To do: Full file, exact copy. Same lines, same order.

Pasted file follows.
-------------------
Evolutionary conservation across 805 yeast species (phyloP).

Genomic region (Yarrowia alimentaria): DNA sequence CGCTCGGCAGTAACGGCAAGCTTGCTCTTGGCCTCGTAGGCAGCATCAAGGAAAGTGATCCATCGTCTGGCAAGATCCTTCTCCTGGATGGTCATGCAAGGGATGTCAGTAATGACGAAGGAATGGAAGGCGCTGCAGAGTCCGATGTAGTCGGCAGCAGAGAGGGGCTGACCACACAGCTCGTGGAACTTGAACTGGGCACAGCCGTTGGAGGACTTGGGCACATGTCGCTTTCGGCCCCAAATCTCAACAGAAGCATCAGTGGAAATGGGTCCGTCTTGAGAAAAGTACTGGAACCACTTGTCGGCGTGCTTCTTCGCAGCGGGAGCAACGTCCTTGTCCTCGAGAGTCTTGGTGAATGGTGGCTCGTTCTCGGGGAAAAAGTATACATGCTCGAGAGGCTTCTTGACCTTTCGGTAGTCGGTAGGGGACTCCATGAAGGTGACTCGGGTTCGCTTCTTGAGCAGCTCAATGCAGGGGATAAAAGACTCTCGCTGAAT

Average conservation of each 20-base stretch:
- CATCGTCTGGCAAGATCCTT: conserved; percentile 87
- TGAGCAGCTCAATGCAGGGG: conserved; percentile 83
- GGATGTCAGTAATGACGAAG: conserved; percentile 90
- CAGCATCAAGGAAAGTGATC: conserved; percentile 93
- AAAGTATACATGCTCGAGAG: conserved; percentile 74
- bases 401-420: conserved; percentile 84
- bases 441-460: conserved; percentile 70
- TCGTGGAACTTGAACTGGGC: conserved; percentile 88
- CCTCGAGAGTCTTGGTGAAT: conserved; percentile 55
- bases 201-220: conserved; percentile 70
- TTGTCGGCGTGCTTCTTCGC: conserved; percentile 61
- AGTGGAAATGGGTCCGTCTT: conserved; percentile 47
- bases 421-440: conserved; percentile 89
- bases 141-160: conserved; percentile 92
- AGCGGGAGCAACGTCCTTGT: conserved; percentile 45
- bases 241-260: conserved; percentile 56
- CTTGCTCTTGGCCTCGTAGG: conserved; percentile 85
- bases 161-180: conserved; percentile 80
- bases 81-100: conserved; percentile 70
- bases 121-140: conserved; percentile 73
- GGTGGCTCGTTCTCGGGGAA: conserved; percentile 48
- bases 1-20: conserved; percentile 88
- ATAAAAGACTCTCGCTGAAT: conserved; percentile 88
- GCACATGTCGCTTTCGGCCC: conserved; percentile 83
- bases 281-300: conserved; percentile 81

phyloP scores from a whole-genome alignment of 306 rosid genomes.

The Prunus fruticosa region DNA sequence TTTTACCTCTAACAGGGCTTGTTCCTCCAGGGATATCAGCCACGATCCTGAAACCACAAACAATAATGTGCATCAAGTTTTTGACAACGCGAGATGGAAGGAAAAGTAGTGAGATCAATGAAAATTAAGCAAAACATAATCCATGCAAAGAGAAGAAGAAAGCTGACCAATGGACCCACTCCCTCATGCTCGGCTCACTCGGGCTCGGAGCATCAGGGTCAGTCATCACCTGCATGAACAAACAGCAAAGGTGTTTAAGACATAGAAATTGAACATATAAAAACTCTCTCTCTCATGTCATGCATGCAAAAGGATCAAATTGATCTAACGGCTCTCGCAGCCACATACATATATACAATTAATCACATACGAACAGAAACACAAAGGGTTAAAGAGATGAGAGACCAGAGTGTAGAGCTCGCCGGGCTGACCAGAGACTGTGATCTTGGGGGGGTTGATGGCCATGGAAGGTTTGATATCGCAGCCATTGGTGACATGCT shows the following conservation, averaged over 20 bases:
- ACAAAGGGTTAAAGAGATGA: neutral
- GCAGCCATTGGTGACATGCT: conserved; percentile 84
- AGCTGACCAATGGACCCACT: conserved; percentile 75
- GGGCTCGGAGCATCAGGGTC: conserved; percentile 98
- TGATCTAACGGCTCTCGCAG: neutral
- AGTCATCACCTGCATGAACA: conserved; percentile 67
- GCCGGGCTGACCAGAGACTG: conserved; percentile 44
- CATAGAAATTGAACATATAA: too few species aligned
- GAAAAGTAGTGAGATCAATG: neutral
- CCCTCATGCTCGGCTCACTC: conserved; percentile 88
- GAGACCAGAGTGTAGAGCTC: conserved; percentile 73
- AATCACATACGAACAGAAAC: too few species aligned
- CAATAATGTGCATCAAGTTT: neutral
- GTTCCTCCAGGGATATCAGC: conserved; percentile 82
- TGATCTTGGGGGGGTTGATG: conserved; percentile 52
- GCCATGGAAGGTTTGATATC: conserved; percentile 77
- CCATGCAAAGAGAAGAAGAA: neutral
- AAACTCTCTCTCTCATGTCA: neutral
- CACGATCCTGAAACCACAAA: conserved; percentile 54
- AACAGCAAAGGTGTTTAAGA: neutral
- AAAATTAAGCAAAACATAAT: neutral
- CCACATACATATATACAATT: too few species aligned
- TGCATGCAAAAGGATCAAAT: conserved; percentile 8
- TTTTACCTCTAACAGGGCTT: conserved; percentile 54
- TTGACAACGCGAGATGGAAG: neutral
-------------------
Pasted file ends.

Evolutionary conservation across 805 yeast species (phyloP).

Genomic region (Yarrowia alimentaria): DNA sequence CGCTCGGCAGTAACGGCAAGCTTGCTCTTGGCCTCGTAGGCAGCATCAAGGAAAGTGATCCATCGTCTGGCAAGATCCTTCTCCTGGATGGTCATGCAAGGGATGTCAGTAATGACGAAGGAATGGAAGGCGCTGCAGAGTCCGATGTAGTCGGCAGCAGAGAGGGGCTGACCACACAGCTCGTGGAACTTGAACTGGGCACAGCCGTTGGAGGACTTGGGCACATGTCGCTTTCGGCCCCAAATCTCAACAGAAGCATCAGTGGAAATGGGTCCGTCTTGAGAAAAGTACTGGAACCACTTGTCGGCGTGCTTCTTCGCAGCGGGAGCAACGTCCTTGTCCTCGAGAGTCTTGGTGAATGGTGGCTCGTTCTCGGGGAAAAAGTATACATGCTCGAGAGGCTTCTTGACCTTTCGGTAGTCGGTAGGGGACTCCATGAAGGTGACTCGGGTTCGCTTCTTGAGCAGCTCAATGCAGGGGATAAAAGACTCTCGCTGAAT

Average conservation of each 20-base stretch:
- CATCGTCTGGCAAGATCCTT: conserved; percentile 87
- TGAGCAGCTCAATGCAGGGG: conserved; percentile 83
- GGATGTCAGTAATGACGAAG: conserved; percentile 90
- CAGCATCAAGGAAAGTGATC: conserved; percentile 93
- AAAGTATACATGCTCGAGAG: conserved; percentile 74
- bases 401-420: conserved; percentile 84
- bases 441-460: conserved; percentile 70
- TCGTGGAACTTGAACTGGGC: conserved; percentile 88
- CCTCGAGAGTCTTGGTGAAT: conserved; percentile 55
- bases 201-220: conserved; percentile 70
- TTGTCGGCGTGCTTCTTCGC: conserved; percentile 61
- AGTGGAAATGGGTCCGTCTT: conserved; percentile 47
- bases 421-440: conserved; percentile 89
- bases 141-160: conserved; percentile 92
- AGCGGGAGCAACGTCCTTGT: conserved; percentile 45
- bases 241-260: conserved; percentile 56
- CTTGCTCTTGGCCTCGTAGG: conserved; percentile 85
- bases 161-180: conserved; percentile 80
- bases 81-100: conserved; percentile 70
- bases 121-140: conserved; percentile 73
- GGTGGCTCGTTCTCGGGGAA: conserved; percentile 48
- bases 1-20: conserved; percentile 88
- ATAAAAGACTCTCGCTGAAT: conserved; percentile 88
- GCACATGTCGCTTTCGGCCC: conserved; percentile 83
- bases 281-300: conserved; percentile 81

phyloP scores from a whole-genome alignment of 306 rosid genomes.

The Prunus fruticosa region DNA sequence TTTTACCTCTAACAGGGCTTGTTCCTCCAGGGATATCAGCCACGATCCTGAAACCACAAACAATAATGTGCATCAAGTTTTTGACAACGCGAGATGGAAGGAAAAGTAGTGAGATCAATGAAAATTAAGCAAAACATAATCCATGCAAAGAGAAGAAGAAAGCTGACCAATGGACCCACTCCCTCATGCTCGGCTCACTCGGGCTCGGAGCATCAGGGTCAGTCATCACCTGCATGAACAAACAGCAAAGGTGTTTAAGACATAGAAATTGAACATATAAAAACTCTCTCTCTCATGTCATGCATGCAAAAGGATCAAATTGATCTAACGGCTCTCGCAGCCACATACATATATACAATTAATCACATACGAACAGAAACACAAAGGGTTAAAGAGATGAGAGACCAGAGTGTAGAGCTCGCCGGGCTGACCAGAGACTGTGATCTTGGGGGGGTTGATGGCCATGGAAGGTTTGATATCGCAGCCATTGGTGACATGCT shows the following conservation, averaged over 20 bases:
- ACAAAGGGTTAAAGAGATGA: neutral
- GCAGCCATTGGTGACATGCT: conserved; percentile 84
- AGCTGACCAATGGACCCACT: conserved; percentile 75
- GGGCTCGGAGCATCAGGGTC: conserved; percentile 98
- TGATCTAACGGCTCTCGCAG: neutral
- AGTCATCACCTGCATGAACA: conserved; percentile 67
- GCCGGGCTGACCAGAGACTG: conserved; percentile 44
- CATAGAAATTGAACATATAA: too few species aligned
- GAAAAGTAGTGAGATCAATG: neutral
- CCCTCATGCTCGGCTCACTC: conserved; percentile 88
- GAGACCAGAGTGTAGAGCTC: conserved; percentile 73
- AATCACATACGAACAGAAAC: too few species aligned
- CAATAATGTGCATCAAGTTT: neutral
- GTTCCTCCAGGGATATCAGC: conserved; percentile 82
- TGATCTTGGGGGGGTTGATG: conserved; percentile 52
- GCCATGGAAGGTTTGATATC: conserved; percentile 77
- CCATGCAAAGAGAAGAAGAA: neutral
- AAACTCTCTCTCTCATGTCA: neutral
- CACGATCCTGAAACCACAAA: conserved; percentile 54
- AACAGCAAAGGTGTTTAAGA: neutral
- AAAATTAAGCAAAACATAAT: neutral
- CCACATACATATATACAATT: too few species aligned
- TGCATGCAAAAGGATCAAAT: conserved; percentile 8
- TTTTACCTCTAACAGGGCTT: conserved; percentile 54
- TTGACAACGCGAGATGGAAG: neutral